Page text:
“Seeing a whale for the first time, waving its massive tail at us, is a stunning experience. And witnessing one of
the 15m creatures hurl itself clear of the water in a breach is amazing.”
Bertil van Vugt, Tonight
It was the Southern Right Whales that put Witsand on the map, especially in the 90’s, because St. Sebastian Bay is considered the “Whale Nursery of South Africa”.
Investigating from a helicopter in October 1999, Dr Best, a whale expert, confirmed a count of 233 whales in the bay. An official helicopter count done in October 2000 revealed 34 cow-calf pairs in the Bay, and 74 off De Hoop. Another whale count done from a helicopter in 2009 resulted in a count of as many as 117 adults and 49 calves, confirming Witsand’s reputation as THE whale nursery of South Africa. Whale watching season starts in June and lasts until November each year. On a good day, a whale watcher may observe up to 70 capering whales.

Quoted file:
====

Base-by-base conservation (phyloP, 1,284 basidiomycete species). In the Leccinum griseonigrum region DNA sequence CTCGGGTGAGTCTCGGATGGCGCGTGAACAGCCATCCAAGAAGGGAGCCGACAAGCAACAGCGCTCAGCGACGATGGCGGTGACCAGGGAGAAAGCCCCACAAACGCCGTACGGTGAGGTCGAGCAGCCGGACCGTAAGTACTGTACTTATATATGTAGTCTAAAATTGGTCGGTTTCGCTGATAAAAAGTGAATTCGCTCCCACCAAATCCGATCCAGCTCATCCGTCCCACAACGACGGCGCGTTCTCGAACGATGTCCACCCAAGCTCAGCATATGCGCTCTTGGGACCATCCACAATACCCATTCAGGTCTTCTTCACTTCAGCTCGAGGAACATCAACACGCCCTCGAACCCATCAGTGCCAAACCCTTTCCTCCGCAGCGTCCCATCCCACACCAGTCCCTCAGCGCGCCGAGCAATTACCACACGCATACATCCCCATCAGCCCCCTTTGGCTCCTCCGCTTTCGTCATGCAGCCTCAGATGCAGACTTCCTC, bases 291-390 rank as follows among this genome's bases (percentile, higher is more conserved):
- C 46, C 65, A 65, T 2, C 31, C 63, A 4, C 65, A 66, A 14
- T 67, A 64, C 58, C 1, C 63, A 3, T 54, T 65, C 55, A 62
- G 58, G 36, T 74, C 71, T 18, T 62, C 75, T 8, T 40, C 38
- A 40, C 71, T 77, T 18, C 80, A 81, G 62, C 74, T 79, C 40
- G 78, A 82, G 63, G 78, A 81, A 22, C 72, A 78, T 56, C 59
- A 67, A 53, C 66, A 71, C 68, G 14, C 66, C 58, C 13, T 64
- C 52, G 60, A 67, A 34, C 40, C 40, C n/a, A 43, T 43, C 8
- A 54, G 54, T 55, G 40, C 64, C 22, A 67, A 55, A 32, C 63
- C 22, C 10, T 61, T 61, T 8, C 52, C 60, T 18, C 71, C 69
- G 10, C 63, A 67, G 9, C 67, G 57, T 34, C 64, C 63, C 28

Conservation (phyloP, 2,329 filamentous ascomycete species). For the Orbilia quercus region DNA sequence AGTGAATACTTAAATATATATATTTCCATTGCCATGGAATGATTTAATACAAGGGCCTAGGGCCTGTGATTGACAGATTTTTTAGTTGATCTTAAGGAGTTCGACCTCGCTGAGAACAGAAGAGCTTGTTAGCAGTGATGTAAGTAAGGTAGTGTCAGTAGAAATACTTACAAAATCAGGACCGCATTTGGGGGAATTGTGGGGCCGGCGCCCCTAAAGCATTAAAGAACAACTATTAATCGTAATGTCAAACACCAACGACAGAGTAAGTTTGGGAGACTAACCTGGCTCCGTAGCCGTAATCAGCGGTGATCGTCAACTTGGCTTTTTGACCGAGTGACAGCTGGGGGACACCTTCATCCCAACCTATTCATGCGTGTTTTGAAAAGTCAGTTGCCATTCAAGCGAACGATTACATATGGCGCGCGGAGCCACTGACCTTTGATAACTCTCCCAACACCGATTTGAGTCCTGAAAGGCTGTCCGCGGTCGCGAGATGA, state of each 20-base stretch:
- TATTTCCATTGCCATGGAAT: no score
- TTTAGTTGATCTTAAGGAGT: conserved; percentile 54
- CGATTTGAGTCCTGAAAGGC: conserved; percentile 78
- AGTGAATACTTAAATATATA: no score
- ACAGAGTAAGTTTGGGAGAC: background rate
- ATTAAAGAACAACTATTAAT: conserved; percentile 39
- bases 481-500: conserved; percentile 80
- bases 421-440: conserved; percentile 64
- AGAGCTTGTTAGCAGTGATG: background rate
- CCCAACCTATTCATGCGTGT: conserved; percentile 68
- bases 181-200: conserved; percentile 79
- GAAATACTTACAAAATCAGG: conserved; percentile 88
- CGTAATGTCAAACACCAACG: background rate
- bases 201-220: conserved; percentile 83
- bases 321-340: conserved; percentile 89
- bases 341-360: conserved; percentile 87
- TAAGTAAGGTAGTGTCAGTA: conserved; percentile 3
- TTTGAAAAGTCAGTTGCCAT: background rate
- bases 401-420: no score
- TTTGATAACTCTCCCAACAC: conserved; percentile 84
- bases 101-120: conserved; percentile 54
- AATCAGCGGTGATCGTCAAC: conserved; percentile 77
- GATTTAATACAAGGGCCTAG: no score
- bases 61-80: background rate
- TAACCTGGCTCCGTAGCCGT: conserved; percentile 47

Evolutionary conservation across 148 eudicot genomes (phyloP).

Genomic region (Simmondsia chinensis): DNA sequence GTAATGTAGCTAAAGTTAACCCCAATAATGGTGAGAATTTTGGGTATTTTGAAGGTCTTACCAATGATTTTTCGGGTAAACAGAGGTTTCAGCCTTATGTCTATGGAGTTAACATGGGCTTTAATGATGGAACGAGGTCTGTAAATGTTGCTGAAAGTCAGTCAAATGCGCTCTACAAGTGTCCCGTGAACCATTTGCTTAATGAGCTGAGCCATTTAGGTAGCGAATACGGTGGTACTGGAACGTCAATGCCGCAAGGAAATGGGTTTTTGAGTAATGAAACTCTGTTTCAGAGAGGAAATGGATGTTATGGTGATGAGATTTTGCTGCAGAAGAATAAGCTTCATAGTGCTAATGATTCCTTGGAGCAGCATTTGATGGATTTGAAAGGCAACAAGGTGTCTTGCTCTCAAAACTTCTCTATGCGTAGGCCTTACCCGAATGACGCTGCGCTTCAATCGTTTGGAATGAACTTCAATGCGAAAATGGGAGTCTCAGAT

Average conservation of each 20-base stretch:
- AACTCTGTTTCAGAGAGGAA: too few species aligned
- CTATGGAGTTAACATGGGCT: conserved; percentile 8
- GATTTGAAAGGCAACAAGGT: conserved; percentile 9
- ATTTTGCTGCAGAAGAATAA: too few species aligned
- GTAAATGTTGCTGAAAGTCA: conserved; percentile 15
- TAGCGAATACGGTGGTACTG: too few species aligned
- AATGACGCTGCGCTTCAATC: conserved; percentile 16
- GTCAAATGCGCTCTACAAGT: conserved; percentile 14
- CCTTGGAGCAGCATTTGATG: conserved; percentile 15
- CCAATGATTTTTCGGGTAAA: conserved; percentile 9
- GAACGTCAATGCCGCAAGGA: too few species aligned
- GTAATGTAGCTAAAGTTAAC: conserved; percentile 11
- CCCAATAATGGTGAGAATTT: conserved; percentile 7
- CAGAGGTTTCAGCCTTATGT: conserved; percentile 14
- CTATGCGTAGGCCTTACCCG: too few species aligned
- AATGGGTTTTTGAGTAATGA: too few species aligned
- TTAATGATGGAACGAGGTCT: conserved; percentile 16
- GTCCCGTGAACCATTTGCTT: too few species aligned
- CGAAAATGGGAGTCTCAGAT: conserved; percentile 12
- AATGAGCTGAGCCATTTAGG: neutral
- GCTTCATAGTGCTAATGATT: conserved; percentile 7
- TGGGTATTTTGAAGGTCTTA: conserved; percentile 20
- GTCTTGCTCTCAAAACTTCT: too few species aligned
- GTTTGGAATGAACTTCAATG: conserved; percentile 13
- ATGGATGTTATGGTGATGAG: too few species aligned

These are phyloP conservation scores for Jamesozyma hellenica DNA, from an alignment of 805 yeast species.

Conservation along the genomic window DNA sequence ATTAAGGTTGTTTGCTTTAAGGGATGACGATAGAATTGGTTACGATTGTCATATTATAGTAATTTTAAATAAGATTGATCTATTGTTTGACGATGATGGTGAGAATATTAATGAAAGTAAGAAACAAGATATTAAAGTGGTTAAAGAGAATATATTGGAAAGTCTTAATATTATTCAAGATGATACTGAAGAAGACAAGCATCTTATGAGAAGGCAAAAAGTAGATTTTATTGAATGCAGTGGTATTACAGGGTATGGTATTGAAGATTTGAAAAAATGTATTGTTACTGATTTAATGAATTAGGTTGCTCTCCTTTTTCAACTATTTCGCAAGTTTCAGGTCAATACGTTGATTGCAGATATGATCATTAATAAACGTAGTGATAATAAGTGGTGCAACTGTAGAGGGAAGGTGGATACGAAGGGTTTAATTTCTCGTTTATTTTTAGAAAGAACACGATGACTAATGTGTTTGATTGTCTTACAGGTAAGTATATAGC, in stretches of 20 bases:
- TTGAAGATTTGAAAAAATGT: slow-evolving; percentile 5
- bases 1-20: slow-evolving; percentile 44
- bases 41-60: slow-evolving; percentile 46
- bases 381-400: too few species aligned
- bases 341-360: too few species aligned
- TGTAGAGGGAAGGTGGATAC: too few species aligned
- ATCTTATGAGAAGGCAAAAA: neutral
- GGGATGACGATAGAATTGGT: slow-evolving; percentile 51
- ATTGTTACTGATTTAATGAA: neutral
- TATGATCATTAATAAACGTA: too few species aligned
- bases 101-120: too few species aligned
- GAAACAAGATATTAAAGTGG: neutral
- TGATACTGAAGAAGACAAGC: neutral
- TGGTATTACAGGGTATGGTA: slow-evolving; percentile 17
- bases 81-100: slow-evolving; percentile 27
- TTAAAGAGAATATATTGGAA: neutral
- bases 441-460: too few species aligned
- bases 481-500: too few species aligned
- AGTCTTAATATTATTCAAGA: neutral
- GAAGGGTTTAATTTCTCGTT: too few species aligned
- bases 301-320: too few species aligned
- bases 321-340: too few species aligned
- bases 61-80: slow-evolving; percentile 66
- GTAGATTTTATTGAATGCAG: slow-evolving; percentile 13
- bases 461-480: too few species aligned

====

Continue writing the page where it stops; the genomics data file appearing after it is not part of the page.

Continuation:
In spring, calving Southern Right whales cruise up and down the coastline, close to shore. Each year these majestic mammals come to our shores between June and late November to mate and calf. Witsand enjoys the lion’s share of this visit due to the bay being the prime nursery for cow/calf pairs.
Southern Right whales are the least understood of all the world’s great whales. Weighing up to 58 tons, and with the largest and most highly evolved mammalian brains on earth; Southern Right Whales have inhabited the great southern oceans for about 60 million years.
They are now becoming the focus of intense scientific and tourist interest, and are set to play a major role in the global, multi-billion dollar whale watching industry.